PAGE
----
The Best Literary Writing About Mothers and Motherhood

The Language of Little Girls by Kate Falvey

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language-of-little-girls-final-5-10-16Review by Janet McCann

The title The Language of Little Girls instantly set loose an earworm for me, that being “Thank Heaven for Little Girls.” But this refrain did not stay with me even through the first page of the book. The girls and women in this collection are not delicate sentimental creatures, but rather fascinating and sometimes alarming women steeped in the lore of the female, connecting up with nature in unexpected ways. 
Kate Falvey is on the editorial board of the N.Y.U. Bellevue Literary Review and is editor in chief of the 2 Bridges Review. She teaches at New York City College of Technology/CUNY, and her poems have been published in many print and online journals. She has published two chapbooks, What the Sea Washes Up and Morning Constitutional in Sunhat and Bolero, and this is her first full-length collection.
This book is full of girls and women of all ages, speaking and spoken of. The female world that emerges is fascinating, and gives the lie to preconceptions. Some of the poems are hilarious and disturbing. In “The Language of Little Girls: Doll Babies” Falvey describes two children playing with their dolls Connie and Marilyn:

Hunched in the bedroom, we splay Connie and Marilyn
on a bed of rough mulch and wings of fern which
Mrs. Dawson would flip if she knew we scooped and tore.
Connie has a head wound and Marilyn hurt her spine.
We dot rashy zigzags and pulpy clots of blood with blood
from our own scraped ankles and shins onto the blushing
rubber of their girly skins. Then we are priests dishing out
atonements for all their ragged, prissy sins. (13)

It reminded me of my own preschool days playing French Guillotine with my paper dolls, and my boyfriend. (How did I know at four about the guillotine? Well, my mum, a French teacher told me.) But the voices in these poems are truly convincing. 
Catholicism is another major presence. Nuns haunt the poems, nuns who seem to represent denial of the self and the demands of piety, and the children’s response to the iconography of their faith is unnerving and fun. Their God “is a project/cut out in foil /and pressed into paste/on dark red paper” (3). The description of the project reflects the child’s perspective:

Tiger-lilies are the shapes of the flames and
this is o.k. because God is known
to enjoy his lilies. Hosannas are
at His feet. They are chubby and puffed
and stunted in pink attitudes of glee. They have
horns instead of rattles and they make a fat
harsh invisible noise like babies squalling
into gurgles. (3)

The child’s matter-of-fact acceptance of her world, even when she is not understanding it, is a delight. Her interaction with water and land, her best friend, solitude and society give an original refreshing vision. 
Not all the inhabitants of the book are children, of course; there are adolescents, folktale women, grandmothers, women starting out on their adult lives, and some women whose age is indeterminate. There are studies of women role models and the lessons drawn from them, enlightening or otherwise. Some of the poems interrogate the expected roles for women and examine the mythologizing process that has conditioned them all. In “Gingerbread Mix,” the mythic kitchen seduces even the woman who rejects it:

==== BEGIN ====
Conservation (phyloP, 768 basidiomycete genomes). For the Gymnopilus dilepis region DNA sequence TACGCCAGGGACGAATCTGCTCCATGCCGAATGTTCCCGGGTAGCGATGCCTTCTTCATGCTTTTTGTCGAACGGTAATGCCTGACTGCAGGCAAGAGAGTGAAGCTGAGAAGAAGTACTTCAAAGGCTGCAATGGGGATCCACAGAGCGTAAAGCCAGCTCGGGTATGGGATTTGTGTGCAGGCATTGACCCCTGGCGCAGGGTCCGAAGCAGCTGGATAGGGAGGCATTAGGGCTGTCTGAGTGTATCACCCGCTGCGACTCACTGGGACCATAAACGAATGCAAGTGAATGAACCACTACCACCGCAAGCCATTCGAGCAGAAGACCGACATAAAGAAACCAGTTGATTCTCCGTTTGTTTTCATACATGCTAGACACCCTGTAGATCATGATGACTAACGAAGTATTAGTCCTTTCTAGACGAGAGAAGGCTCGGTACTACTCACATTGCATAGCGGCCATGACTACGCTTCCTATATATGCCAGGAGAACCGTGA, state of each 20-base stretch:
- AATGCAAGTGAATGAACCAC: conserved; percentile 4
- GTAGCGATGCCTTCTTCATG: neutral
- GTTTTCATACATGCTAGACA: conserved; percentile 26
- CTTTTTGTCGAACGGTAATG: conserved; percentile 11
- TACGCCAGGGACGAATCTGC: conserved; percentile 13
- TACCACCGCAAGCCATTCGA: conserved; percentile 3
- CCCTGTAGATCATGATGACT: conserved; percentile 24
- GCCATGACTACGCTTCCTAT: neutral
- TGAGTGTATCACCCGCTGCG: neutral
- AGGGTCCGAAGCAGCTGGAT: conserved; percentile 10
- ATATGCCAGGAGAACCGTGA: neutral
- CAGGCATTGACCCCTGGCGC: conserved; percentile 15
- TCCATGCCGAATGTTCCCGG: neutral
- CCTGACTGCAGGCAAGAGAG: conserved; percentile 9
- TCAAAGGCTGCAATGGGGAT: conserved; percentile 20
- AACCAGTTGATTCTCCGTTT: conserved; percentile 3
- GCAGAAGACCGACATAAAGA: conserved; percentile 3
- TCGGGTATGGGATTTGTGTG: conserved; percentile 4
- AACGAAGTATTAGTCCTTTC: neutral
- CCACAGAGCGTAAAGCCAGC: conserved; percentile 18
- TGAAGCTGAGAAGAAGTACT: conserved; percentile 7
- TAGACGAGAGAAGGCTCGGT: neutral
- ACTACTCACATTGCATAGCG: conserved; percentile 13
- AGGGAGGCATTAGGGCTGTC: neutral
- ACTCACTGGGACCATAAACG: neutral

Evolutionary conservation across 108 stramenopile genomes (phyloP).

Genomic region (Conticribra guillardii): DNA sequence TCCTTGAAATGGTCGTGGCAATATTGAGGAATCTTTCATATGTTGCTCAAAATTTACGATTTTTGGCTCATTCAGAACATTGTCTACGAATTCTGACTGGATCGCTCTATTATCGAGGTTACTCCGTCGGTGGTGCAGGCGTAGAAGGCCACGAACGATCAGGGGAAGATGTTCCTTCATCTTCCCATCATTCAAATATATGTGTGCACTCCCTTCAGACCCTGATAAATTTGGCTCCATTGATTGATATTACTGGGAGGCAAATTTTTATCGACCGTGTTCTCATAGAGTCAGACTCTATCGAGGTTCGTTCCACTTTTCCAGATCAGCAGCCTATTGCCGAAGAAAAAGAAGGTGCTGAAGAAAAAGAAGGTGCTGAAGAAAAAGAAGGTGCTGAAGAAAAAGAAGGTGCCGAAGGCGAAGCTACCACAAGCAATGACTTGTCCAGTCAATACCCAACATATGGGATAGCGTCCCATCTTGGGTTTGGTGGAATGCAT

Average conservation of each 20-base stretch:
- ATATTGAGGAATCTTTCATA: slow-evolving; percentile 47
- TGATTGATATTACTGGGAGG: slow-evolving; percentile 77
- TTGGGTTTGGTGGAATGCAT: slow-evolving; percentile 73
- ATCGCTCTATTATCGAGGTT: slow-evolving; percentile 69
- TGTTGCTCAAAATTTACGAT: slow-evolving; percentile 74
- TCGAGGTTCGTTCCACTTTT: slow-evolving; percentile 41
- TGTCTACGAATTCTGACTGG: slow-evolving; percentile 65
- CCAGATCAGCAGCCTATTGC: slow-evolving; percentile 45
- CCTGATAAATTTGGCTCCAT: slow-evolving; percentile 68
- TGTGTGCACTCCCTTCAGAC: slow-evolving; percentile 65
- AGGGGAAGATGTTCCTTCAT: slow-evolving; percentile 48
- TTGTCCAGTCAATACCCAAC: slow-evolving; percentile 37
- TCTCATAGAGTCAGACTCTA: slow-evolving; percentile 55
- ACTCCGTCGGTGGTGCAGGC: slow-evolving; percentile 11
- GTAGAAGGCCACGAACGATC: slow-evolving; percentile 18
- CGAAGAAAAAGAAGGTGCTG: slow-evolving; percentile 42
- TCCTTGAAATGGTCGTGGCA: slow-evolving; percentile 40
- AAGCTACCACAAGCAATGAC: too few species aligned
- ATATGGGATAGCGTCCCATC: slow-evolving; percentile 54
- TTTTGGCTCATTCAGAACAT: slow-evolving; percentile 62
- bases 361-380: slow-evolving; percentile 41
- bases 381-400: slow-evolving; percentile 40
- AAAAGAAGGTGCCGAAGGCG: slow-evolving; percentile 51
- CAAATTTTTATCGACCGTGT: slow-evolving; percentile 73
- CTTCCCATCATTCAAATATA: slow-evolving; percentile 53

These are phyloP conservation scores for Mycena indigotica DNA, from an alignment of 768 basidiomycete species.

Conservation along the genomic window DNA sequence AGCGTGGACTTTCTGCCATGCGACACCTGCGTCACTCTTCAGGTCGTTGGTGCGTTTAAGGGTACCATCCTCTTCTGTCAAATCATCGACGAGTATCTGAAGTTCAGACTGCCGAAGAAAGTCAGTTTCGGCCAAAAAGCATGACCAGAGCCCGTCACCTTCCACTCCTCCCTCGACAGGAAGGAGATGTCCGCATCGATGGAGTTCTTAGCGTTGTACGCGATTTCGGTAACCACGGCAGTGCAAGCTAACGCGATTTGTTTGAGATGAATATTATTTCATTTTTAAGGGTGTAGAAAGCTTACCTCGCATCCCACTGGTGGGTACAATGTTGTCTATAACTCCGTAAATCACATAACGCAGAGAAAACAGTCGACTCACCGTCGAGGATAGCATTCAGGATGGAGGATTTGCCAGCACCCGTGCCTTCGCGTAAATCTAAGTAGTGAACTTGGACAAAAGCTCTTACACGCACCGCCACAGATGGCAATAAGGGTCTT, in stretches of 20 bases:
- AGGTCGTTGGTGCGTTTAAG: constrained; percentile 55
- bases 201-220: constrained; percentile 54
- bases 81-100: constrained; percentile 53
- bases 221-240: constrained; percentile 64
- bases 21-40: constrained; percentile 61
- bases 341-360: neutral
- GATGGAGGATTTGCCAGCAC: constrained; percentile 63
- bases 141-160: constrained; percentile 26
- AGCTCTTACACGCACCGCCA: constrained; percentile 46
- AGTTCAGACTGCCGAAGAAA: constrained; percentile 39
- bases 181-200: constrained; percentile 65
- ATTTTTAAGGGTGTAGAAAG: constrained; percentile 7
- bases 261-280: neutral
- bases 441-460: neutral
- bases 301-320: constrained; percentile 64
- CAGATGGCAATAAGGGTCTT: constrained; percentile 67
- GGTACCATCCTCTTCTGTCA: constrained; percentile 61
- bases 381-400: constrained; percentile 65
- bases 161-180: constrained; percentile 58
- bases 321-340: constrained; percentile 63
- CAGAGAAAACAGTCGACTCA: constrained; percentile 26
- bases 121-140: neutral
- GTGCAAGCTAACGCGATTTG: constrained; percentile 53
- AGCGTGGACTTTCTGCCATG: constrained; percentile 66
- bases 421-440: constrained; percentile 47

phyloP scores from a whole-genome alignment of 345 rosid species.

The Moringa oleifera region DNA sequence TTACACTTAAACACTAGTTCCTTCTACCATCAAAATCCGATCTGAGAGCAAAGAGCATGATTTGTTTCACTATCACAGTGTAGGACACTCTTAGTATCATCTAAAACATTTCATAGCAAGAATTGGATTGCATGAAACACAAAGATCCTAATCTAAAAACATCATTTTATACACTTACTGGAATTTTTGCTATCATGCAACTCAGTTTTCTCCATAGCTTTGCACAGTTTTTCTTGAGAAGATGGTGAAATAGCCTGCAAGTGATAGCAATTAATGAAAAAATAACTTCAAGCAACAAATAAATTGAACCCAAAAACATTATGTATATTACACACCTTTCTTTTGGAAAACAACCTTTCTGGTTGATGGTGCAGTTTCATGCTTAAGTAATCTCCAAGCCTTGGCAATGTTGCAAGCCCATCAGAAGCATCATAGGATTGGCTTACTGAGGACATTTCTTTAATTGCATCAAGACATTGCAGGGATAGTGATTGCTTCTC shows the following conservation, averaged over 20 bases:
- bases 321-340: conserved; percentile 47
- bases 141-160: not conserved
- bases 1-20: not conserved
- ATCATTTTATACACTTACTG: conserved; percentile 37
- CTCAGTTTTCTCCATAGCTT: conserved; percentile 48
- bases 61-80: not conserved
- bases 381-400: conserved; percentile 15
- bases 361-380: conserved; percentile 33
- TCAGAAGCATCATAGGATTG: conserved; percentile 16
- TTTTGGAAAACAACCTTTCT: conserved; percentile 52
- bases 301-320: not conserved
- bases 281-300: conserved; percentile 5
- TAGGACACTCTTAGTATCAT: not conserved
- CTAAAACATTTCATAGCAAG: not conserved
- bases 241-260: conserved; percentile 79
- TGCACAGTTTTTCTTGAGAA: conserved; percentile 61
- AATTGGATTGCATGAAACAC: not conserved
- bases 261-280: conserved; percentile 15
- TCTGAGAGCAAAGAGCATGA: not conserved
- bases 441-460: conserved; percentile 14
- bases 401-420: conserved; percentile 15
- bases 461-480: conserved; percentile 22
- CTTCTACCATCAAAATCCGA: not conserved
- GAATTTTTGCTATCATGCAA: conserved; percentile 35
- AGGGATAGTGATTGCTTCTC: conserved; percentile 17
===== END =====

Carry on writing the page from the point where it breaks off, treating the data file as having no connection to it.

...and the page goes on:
Pound cake, angel food, puddings, meringues, and
breads with a hint of cardamom —
There is, in my hurried resurrection of
kitchens of yore,
the fairy dust of sifted flour,
oleo and oats, the crisp dither of brown
sugar rasping golden oaths,
the whir of my mother’s mixer,
the rim of a ceaseless day,
the untrammeled joy of licking
the bright and mystic blades. (71)

A particularly appealing poem describes a reluctant friendship between an Italian woman and a Middle Eastern family, both poor. This is a dramatic monologue by the Italian grandmother who has been feeding the two little girls, Nasreen and Saba, and teaching them English; the girls’ mother gives her a cake which she interrogates before consuming, then accepts as much like her own “before I got/ too old to beat the eggs” (38).
A few old black and white photos illustrate the book. These slightly blurred photos of the past make the vivid language of the poems stand out, and give us a feeling of how memory works. There are few current poetry books that are truly hard to put down, but this is one of them.

The Language of Little Girls
by Kate Falvey
David Robert Brooks, 2016, $19.00, [paper] ISBN 978162491930
95 pp


Journals publishing Janet McCann’s work include Kansas Quarterly, Parnassus, Nimrod, Sou’wester, America, Christian Century, Christianity And Literature, New York Quarterly, Tendril, and others. A 1989 NEA Creative Writing Fellowship winner, she taught at Texas A & M University from 1969-2016, and is now Professor Emerita. She has co-edited anthologies with David Craig, Odd Angles Of Heaven (Shaw, 1994), Place Of Passage (Story Line, 2000), and Poems Of Francis And Clare (St. Anthony Messenger, 2004), and written scholarly books and textbooks. Most recent poetry collection: The Crone At The Casino (Lamar University Press, 2014).

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